Our life is an apprenticeship to the truth, that around every circle another can be drawn; that there is no end in nature, but every end is a beginning.

Saturday, May 28, 2011

Mish Mash

Besides adoring the saying "mish mash", there are a few events that need updating. First of all, to date this blog has had over 10,300 page views, which, though I know is not Lady Gaga or Justin Bieber territory, I find humbling and inspiring. So thank you known and unknown readers (I wish it were more two way since I spend much of my time on a very simple communication plane (What is today? Today is Monday.)). I occasionally get some very nice e-mails and responses on facebook, and they mean much to me. Next, I wrote about Bot's accident and here are two photos to go with that:

Bot received 6 stitches but they saved the tip of his finger. In this photo he is just back from having the dressing changed at the hospital. That is his buddy Nu, who is whipjack smart, and Bim behind, who speaks and reads not a word of English despite my paltry efforts. She can sing three lines from a pop song that goes: Loving you too much, so much, very much. And below is Bpeng and on the right and his friend Peng, Bpeng being the one I mentioned I was fairly sure was going to grow up to be a lady boy.
Apparently I am not alone in this assessment, since when I was facing the impossibility of trying to tease out the differences in their two names and asked if we couldn't try out something else, the class suggested "Tootsie".  When I asked why, they explained because in that American comedy from the 80's Dustin Hoffman  dressed and acted as a woman. I adore Bpeng;he too does not own a smidgeon of English. If I were the superstar teacher imagined in the minds of educational theoreticists I would "differentiate" each of my lesson plans to meet the individual needs of each and every learner, each and every day. Instead I am trying to organize a Friday split schedule determined not by grade level or age, but by reading competency. I know- what a lazy son of a biscuit! If it was grouped by adorability they would all be in one big lecture hall...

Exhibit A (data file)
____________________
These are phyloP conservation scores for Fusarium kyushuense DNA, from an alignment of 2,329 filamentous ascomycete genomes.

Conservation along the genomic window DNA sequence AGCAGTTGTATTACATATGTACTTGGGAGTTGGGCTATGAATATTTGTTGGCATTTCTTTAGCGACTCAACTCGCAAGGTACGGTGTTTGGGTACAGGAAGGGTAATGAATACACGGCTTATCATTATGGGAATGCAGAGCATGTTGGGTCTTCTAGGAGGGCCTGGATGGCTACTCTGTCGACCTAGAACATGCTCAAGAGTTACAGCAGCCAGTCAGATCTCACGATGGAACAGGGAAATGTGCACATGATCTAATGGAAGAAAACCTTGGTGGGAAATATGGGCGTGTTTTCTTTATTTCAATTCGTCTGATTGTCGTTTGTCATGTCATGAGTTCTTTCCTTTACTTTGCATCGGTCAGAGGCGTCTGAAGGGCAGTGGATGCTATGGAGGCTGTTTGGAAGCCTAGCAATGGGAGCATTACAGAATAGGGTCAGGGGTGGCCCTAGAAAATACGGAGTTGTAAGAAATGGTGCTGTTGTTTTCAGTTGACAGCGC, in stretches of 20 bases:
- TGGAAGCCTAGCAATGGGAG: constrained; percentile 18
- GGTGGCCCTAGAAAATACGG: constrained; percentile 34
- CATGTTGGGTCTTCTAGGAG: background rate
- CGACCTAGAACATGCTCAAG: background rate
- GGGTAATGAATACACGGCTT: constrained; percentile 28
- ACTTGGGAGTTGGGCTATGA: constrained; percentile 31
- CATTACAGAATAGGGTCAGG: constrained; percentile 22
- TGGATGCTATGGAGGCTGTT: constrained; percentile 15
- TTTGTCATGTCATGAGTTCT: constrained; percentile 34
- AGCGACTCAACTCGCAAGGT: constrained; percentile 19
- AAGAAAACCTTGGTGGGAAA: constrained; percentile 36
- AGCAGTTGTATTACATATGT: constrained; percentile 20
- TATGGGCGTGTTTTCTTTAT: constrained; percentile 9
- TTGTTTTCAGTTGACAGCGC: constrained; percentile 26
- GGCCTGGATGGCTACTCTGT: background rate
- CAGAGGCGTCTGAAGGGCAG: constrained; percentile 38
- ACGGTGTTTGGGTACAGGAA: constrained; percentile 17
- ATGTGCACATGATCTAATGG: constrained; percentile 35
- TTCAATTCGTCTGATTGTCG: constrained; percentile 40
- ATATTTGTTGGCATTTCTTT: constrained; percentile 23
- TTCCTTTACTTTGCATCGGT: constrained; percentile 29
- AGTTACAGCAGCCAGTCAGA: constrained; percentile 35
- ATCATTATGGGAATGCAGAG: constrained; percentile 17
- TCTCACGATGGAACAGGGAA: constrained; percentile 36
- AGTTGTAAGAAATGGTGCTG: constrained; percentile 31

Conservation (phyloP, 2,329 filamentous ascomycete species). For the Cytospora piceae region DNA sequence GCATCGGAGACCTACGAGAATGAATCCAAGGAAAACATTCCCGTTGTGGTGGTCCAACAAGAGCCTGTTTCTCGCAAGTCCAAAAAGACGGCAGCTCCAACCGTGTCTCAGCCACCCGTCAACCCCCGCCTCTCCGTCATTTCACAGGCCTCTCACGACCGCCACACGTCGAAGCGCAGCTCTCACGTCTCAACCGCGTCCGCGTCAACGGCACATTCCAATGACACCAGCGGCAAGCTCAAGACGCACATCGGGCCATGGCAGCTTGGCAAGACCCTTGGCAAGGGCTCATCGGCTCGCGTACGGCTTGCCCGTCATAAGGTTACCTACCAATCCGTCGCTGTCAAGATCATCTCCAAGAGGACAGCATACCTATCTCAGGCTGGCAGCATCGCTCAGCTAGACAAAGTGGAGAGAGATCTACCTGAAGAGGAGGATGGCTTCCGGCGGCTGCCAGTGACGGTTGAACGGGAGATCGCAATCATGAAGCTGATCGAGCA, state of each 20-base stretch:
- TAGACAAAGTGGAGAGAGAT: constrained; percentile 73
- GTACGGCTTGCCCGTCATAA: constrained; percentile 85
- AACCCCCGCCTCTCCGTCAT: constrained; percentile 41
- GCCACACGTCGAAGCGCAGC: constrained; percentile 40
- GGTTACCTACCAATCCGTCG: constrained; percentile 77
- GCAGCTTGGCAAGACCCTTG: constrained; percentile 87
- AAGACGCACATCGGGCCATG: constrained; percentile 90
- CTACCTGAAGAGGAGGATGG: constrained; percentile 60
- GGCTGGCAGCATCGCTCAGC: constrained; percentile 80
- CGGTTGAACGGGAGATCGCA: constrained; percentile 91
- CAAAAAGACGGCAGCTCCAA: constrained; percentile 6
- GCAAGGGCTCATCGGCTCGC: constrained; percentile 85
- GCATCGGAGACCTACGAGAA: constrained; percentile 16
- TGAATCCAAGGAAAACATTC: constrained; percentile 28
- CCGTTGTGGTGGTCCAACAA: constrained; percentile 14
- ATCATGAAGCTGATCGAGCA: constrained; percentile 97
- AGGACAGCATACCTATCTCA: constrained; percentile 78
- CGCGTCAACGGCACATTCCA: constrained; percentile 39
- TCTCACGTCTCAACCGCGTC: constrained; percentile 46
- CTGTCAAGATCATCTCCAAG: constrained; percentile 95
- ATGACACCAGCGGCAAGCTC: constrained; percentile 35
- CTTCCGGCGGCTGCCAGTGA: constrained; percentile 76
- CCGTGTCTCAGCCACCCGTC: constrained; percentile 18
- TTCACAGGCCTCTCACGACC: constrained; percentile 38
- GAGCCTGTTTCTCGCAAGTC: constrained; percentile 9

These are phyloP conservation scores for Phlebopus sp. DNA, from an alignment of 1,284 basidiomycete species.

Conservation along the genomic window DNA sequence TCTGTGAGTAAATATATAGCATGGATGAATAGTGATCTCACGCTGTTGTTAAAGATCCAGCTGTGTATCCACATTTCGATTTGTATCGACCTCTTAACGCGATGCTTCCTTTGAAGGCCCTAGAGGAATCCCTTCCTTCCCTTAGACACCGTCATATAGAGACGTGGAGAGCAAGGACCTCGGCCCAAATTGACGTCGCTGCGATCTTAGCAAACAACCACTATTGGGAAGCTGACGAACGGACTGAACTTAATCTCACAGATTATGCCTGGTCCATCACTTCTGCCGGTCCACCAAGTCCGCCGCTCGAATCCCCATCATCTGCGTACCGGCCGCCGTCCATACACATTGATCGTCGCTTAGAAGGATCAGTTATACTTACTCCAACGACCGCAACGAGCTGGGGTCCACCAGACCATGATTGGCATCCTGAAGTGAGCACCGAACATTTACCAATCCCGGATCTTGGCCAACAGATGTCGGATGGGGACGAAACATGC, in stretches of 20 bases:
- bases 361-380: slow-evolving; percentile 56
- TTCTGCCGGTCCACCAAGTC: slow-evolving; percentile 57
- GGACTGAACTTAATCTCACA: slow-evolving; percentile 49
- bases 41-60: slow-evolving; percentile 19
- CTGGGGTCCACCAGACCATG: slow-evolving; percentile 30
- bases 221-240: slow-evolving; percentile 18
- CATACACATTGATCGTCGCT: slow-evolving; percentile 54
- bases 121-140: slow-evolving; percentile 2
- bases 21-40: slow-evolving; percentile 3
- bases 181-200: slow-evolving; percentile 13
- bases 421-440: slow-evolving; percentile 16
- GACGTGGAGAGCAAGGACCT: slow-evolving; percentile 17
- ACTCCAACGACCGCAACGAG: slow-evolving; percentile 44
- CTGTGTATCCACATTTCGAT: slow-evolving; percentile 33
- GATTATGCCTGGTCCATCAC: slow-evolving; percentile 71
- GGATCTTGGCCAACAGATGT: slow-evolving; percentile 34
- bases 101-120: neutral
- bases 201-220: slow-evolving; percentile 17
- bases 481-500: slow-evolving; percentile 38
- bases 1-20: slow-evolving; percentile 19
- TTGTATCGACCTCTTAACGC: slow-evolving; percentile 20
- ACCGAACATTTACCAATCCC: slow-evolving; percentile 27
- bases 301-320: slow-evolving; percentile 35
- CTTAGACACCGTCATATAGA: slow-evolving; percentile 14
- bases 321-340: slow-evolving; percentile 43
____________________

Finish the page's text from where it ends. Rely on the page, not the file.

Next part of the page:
Over at NongYaSai, everything is coming up concrete. Three weeks ago in Australia I read  Bangkok Post report that the ministry of education wanted to close down an enormous number of small rural schools to save on money - this will sound very familiar to my Maine friends- but then someone remembered that elections were coming up and that means pull out all the stops- free root beer for everyone! Suddenly we have a number of "bricks and mortar" projects blooming at both schools. At NYS they are paving a large percentage of the grounds with concrete, including the circular driveway and the area on the playground the children gather to salute the flag. Not that it seems money particularly well spent, but people love to see tangible "things" whether it is in Afghanistan where Greg Mortonsen's money has apparently overbuilt now understaffed schools, or in the USA where the pipe dream in my area is called "Many Flags" wherein a utopian gathering of high school, community college and technical schools to the tune of 65 million dollars will result in newly motivated learners and effective teaching practice. Not that I am against such efforts per se. I like that new laptop smell as much as the next guy, but research doesn't support such spending's impact. It does boost the economy here, since all that concrete is mixed and laid down by a big crew.
 This is only about one fourth of the original pile of bags of cement.
 This is a view to the main road which is also undergoing much work in widening. Below is the crew bringing a load of mixed concrete up to pour into a corner which is out of sight. It is very interesting to watch the interaction and flow of this crew, laboring at a very tough job in 100 degree heat, since I have spent some time doing similar types of jobs in the USA. Theirs' is a quieter and more integrated effort. I had a hard time discerning who was in charge and how decisions were made. When they were trying to get this up the step onto the finished concrete it was all I could do to resist going out to help. There was the issue of my school clothing, plus I just didn't know  how to cross that line. They got it up without me, naturally. These guys are tough as hell. Like their labor counterparts everywhere, cigarettes were a big part of the workday...